DP lashes out at nominee for Welfare Ministry
This week, the National Assembly held three confirmation hearings.
Hwang Chan-hyon, chief of the Seoul Central District Court, who was nominated last month to head the Board of Audit and Inspection, was grilled by the ruling and opposition parties on Monday, while Kim Jin-tae, the nominee for prosecutor-general, attended a confirmation hearing on Wednesday.
Moon Hyung-pyo, the nominee for health and welfare minister, was questioned Tuesday and again Wednesday after lawmakers demanded an additional day to scrutinize his qualifications.
Criticizing Moon’s “lack of ethics,” the Democratic Party said yesterday that he must give up the nomination, and that the party will agree to Hwang and Kim’s appointments only after he bows out.
A National Assembly vote to confirm the appointments for Hwang and Moon is mandatory; however, the confirmation process for a new prosecutor-general is not binding.
During his confirmation hearing, Moon, a senior researcher at the Korea Development Institute, was accused of using a corporate credit card for his private affairs.
The Democratic Party claimed Moon used the card when he took personal leave as well to indulge his wife and son on their birthdays.
When asked if he would give up his ministerial post if the allegations turned out to be true, Moon said he would. Following the session, the Democrats demanded that he give up the nomination.
Earlier in the morning, Representative Chun Byung-hun, the Democratic floor leader, claimed the opposition party was discontented with all three nominees, calling it an “appointment disaster” on Park’s part.
He was particularly critical of Moon’s ethics and urged the president to seriously reconsider her choice. He also said the DP will ask the Board of Audit and Inspection to investigate all corporate credit card transactions from researchers at state-run institutes.
Further derailing appointment schedules, the Democrats boycotted a session scheduled in the afternoon to approve Hwang’s confirmation report. A motion to confirm Hwang’s appointment was scheduled at the plenary session today, but that prospect also seems unlikely.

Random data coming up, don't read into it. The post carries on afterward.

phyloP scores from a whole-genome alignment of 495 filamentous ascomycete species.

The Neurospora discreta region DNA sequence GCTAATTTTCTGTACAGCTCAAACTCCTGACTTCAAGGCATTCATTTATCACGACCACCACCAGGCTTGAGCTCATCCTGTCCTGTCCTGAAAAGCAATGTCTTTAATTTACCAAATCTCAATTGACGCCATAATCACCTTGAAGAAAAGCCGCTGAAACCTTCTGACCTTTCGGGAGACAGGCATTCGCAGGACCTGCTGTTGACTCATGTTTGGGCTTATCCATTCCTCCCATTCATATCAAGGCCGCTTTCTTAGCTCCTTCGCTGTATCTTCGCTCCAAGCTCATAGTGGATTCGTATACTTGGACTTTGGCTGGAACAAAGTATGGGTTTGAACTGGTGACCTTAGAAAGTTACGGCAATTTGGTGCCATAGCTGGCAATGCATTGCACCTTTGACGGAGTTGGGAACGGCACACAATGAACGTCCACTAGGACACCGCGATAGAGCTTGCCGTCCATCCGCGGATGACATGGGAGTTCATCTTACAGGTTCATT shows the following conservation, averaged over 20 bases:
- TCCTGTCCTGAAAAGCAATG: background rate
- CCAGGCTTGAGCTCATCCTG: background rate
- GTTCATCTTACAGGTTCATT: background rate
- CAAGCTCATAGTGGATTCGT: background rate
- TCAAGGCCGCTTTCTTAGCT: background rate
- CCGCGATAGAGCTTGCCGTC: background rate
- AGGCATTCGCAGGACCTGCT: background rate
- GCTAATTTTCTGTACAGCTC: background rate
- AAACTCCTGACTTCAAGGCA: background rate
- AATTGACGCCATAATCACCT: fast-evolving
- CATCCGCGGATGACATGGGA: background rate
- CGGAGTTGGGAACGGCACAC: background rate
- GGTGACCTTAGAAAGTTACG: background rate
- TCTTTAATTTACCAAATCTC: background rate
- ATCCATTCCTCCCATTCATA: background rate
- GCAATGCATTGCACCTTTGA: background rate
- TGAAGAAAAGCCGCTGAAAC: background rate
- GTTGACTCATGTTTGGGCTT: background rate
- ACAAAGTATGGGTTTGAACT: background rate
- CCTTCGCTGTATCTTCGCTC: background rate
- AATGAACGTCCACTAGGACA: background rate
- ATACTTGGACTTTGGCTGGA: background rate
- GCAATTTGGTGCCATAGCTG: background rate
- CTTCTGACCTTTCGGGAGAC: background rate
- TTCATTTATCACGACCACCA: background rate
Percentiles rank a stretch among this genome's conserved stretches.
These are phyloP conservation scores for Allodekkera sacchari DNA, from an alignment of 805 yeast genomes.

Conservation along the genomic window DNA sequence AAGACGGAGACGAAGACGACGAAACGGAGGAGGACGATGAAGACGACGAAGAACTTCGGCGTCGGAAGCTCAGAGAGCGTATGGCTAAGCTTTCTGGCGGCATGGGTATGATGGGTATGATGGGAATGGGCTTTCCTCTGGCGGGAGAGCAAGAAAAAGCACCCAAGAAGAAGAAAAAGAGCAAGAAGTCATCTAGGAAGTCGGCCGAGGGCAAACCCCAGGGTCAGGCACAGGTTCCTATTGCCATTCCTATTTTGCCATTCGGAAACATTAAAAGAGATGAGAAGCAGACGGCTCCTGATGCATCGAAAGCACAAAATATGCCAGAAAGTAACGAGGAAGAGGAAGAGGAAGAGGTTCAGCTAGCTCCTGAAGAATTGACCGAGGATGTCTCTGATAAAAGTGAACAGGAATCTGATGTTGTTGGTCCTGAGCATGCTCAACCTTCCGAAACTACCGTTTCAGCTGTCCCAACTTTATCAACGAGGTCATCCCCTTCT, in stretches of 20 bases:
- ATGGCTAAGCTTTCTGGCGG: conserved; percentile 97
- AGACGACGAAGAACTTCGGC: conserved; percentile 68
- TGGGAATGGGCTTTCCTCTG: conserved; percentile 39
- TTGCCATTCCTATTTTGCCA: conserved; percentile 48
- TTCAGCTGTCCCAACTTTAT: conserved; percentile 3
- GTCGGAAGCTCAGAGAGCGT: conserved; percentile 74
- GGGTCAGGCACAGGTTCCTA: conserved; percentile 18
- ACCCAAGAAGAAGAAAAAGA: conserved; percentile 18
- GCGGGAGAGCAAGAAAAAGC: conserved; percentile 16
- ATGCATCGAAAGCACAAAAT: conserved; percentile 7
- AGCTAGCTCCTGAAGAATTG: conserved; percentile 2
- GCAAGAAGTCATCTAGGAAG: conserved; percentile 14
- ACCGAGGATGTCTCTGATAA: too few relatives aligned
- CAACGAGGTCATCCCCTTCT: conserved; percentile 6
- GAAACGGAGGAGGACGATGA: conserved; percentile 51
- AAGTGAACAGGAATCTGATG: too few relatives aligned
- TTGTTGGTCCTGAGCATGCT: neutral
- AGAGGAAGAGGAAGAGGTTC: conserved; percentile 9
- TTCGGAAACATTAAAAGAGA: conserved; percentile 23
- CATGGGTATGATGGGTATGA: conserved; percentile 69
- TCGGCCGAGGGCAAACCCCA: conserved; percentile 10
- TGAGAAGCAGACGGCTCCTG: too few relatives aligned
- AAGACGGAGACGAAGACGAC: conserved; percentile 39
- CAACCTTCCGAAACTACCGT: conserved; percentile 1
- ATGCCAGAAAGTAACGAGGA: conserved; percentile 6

The ruling Saenuri Party immediately condemned the Democrats Party’s demand to dismiss Moon. Representative Yoo Il-ho, a Saenuri spokesman, said the Democrats were making an absurd request and instigating an unnecessary political fight.
At the National Assembly’s audit for the Blue House yesterday, Kim Ki-choon, chief of staff, stated the presidential office had no prior knowledge of Moon’s alleged misuse of a corporate credit card, but admitted to shortcomings in the vetting process.
“You can say that our vetting was poor,” he said. “But because we have to scrutinize so many major issues within a short period of time, we don’t always catch all the details.”
The DP’s opposition to Moon’s appointment appeared to be part of a strategy to put more pressure on the Park government over its handling of a series of scandals involving last year’s presidential election.
After 101 days of street protests, the Democrats brought their fight into the National Assembly, staging a three-day legislative boycott earlier this week and focusing its offensive on the confirmation hearings.
BY SER MYO-JA [email@example.com]
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